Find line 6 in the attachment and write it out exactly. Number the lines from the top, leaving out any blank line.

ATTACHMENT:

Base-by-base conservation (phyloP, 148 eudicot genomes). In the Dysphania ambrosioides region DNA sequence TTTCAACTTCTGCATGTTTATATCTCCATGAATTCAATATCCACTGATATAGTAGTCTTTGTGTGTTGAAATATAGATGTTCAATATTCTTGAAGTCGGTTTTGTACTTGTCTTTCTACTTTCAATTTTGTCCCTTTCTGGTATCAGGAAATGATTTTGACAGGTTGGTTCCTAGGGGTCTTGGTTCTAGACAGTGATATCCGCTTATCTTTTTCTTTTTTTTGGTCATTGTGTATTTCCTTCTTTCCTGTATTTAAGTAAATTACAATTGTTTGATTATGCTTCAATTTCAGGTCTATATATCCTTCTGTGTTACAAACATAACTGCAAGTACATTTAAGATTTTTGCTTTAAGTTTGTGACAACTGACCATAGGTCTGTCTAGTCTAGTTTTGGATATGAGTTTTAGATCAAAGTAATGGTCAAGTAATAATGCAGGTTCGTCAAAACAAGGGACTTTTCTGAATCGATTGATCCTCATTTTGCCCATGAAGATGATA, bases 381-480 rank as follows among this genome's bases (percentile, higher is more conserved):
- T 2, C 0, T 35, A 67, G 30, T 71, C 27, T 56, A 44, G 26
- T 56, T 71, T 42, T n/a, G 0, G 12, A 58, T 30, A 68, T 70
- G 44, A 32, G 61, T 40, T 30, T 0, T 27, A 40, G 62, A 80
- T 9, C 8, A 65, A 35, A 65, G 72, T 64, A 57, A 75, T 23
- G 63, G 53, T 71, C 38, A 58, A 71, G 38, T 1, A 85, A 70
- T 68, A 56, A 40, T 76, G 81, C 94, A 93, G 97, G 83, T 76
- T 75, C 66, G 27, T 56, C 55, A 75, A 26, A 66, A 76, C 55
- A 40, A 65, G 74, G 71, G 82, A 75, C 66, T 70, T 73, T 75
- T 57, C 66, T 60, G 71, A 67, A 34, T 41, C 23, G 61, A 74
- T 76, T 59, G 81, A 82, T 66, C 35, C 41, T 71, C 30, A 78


- G 63, G 53, T 71, C 38, A 58, A 71, G 38, T 1, A 85, A 70